SHE’S THE ONE: Stephanie Seymour has been everywhere recently — from a new Gap campaign to appearing as the cover girl (and main subject) of the spring-summer issue of Pop magazine, to her work as brand ambassador for Chantelle. She was also recently named a contributing fashion editor at Interview.
Terron Schaefer, Saks Fifth Avenue’s group senior vice president of creative and marketing, was struck by her work for Chantelle and Pop, so he’s booked Seymour as the only model for all 63 pages of the retailer’s fall preview book. It’s the first time, at least during his tenure, that only one model has appeared in one of its books. “She embodies everything that the Saks customer can relate to,” he added, noting her age (she’ll be 40 in July) and the fact that she’s the mother of four. Seymour was shot at Pier 59 in New York by three photographers: Nathaniel Goldberg, Sebastián Faena and Jamie Isaia. New for fall is Bill Blass’ ready-to-wear collection designed by Peter Som, and Proenza Schouler. Seymour was also photographed in Prada, Gucci, Chanel, Giorgio Armani, Carolina Herrera and more.
A few months after the fall book hits mailboxes, Saks will have a 24-page designer portfolio in the August issue of W magazine. Each page will feature a different model — from ages 17 (Chanel Iman) to 78 (Carmen). The portfolio hasn’t been shot, said Schaefer, but he noted Saks is only working with Ford Models and the models will all be shot by portrait photographer Peggy Sirota. Selections from the shoot will also appear in Vogue, Harper’s Bazaar, Elle, Vanity Fair and Town & Country.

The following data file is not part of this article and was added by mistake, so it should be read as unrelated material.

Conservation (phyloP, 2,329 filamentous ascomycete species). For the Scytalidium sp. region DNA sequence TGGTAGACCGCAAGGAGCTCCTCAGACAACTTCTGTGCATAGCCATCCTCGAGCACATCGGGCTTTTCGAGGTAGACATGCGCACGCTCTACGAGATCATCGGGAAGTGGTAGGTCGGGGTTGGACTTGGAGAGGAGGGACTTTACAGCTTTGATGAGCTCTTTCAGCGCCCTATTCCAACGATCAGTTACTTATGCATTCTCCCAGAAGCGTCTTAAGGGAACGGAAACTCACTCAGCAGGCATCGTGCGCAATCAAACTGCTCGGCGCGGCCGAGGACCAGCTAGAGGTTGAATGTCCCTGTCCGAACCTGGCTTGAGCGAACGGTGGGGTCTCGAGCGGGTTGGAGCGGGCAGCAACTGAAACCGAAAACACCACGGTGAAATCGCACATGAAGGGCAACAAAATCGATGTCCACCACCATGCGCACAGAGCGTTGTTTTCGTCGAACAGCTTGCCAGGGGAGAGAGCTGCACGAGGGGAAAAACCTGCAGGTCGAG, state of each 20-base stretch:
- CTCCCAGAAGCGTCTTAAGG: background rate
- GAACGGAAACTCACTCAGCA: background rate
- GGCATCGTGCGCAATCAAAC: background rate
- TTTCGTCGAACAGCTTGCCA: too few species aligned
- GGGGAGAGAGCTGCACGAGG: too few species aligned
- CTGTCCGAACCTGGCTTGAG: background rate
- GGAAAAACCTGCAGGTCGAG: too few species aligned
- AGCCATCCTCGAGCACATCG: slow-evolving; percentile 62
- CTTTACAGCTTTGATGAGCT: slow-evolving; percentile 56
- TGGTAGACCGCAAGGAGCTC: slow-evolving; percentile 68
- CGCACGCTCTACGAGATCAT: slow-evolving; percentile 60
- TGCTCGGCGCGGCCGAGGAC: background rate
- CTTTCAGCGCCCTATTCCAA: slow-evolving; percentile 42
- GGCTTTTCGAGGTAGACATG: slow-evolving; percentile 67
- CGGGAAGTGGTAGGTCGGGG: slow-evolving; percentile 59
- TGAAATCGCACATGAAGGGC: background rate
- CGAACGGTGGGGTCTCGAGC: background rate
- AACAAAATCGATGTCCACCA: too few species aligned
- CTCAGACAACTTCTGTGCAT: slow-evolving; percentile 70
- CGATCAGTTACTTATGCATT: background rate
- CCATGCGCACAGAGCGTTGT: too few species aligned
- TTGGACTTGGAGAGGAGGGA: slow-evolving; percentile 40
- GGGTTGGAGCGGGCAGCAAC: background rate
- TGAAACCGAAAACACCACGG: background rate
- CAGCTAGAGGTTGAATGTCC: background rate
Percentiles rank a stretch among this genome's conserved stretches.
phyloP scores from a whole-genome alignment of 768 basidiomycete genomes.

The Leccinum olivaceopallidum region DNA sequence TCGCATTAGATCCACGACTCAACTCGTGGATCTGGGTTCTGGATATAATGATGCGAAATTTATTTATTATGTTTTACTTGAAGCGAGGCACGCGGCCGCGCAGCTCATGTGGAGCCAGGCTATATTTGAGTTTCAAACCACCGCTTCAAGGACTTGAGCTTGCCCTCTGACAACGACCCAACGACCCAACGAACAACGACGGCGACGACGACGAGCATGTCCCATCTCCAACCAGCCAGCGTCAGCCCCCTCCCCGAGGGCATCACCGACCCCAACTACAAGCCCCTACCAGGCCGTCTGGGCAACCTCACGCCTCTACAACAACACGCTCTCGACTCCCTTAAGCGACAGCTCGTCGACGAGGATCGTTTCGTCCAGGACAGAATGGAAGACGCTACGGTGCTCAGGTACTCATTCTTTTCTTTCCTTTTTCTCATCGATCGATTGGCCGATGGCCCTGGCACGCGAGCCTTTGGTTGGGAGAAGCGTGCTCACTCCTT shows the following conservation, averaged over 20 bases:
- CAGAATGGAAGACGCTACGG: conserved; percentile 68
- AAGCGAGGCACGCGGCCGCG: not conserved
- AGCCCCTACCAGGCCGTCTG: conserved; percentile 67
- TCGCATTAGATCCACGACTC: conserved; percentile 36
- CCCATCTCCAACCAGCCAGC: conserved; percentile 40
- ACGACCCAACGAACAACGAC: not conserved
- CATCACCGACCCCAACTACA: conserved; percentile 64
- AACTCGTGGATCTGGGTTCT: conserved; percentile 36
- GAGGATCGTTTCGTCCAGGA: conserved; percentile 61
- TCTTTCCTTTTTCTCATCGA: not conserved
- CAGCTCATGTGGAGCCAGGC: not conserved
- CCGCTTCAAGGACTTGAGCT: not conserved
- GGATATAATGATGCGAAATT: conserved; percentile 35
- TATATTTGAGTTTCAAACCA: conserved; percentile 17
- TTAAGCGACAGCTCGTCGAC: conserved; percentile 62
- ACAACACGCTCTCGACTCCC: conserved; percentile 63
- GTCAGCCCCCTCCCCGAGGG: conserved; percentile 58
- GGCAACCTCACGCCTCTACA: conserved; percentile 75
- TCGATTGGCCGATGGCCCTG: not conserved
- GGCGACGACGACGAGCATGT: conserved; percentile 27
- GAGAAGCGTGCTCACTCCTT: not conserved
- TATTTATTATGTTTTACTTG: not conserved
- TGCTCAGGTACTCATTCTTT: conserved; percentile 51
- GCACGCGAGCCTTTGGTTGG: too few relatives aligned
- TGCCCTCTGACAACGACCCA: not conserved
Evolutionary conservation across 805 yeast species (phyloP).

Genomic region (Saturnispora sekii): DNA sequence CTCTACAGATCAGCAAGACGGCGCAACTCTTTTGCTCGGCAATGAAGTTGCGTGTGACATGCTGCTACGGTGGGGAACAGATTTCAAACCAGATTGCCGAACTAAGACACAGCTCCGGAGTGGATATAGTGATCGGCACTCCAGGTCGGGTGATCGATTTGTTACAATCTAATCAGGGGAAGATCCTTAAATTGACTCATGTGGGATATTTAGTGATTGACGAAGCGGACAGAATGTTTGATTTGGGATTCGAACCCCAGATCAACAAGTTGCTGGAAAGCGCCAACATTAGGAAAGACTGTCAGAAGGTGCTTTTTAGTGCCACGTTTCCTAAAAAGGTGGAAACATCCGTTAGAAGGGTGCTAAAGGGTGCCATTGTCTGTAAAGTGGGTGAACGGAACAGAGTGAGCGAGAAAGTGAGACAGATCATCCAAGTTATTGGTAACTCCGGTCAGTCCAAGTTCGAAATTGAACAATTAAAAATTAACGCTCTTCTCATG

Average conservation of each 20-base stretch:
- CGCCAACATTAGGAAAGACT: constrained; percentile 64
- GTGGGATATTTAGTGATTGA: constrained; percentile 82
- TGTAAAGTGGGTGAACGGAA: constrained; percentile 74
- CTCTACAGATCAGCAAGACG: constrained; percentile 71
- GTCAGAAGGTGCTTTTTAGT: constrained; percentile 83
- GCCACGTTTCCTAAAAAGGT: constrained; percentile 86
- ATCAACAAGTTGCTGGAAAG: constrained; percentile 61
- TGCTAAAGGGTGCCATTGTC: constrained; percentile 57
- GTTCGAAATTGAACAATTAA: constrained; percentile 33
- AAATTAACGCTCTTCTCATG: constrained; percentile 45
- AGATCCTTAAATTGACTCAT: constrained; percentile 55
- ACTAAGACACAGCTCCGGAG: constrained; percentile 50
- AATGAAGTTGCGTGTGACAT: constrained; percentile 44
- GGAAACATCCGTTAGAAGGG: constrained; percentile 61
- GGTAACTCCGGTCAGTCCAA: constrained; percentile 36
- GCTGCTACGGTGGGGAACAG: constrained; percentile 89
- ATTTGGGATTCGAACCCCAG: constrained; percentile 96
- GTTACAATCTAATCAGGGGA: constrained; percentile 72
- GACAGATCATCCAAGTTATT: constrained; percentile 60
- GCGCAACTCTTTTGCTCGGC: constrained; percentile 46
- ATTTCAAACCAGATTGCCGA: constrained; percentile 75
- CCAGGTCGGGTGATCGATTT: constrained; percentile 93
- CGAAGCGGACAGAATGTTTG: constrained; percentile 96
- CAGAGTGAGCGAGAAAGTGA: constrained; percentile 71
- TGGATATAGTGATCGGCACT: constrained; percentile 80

— Amy Wicks
ALL FOR GLENDA: Tony and Cherie Blair couldn’t join a host of American fashion designers who turned out Tuesday night for a party at the U.K. Consul’s residence to celebrate Glenda Bailey’s recognition as an Officer of the Order of the British Empire. So instead, the Blairs sent a video message congratulating her on the honor. Those physically toasting Bailey’s award included Ralph Lauren, David Lauren, Michael Kors (who stopped into the party before heading to the Mary J. Blige and Jay-Z concert at Madison Square Garden), Zac Posen, Tory Burch, Tommy Hilfiger, Matthew Williamson, Martha Stewart, Iman, Simon Doonan, Jonathan Adler, Narciso Rodriguez, Francisco Costa and Rachel Zoe. Bailey, who carried a limited edition Chanel bag emblazoned with the British Union Jack, remarked that her longtime partner, Stephen Sumner, believed she deserved the honor for her consumption habits as much as for her work in journalism. “[Steve is] convinced I’ve won this because I shop for Britain. He thinks OBE stands for ‘Owns Bloody Everything.'”
Up the street, meanwhile, Brant Publications owner Peter Brant and wife Stephanie Seymour hosted a party at Mr. Chow for the magazine company’s new chiefs Glenn O’Brien, Fabien Baron, Interview editor Christopher Bollen and publisher Alan Katz. Attendees included Marc Jacobs, Terry Richardson, Jeff and Justine Koons, André Balazs, Todd Eberle, Mikael Jansson and Debbie Harry, while Kors and David Lauren popped over from Bailey’s gathering.
— Stephanie D. Smith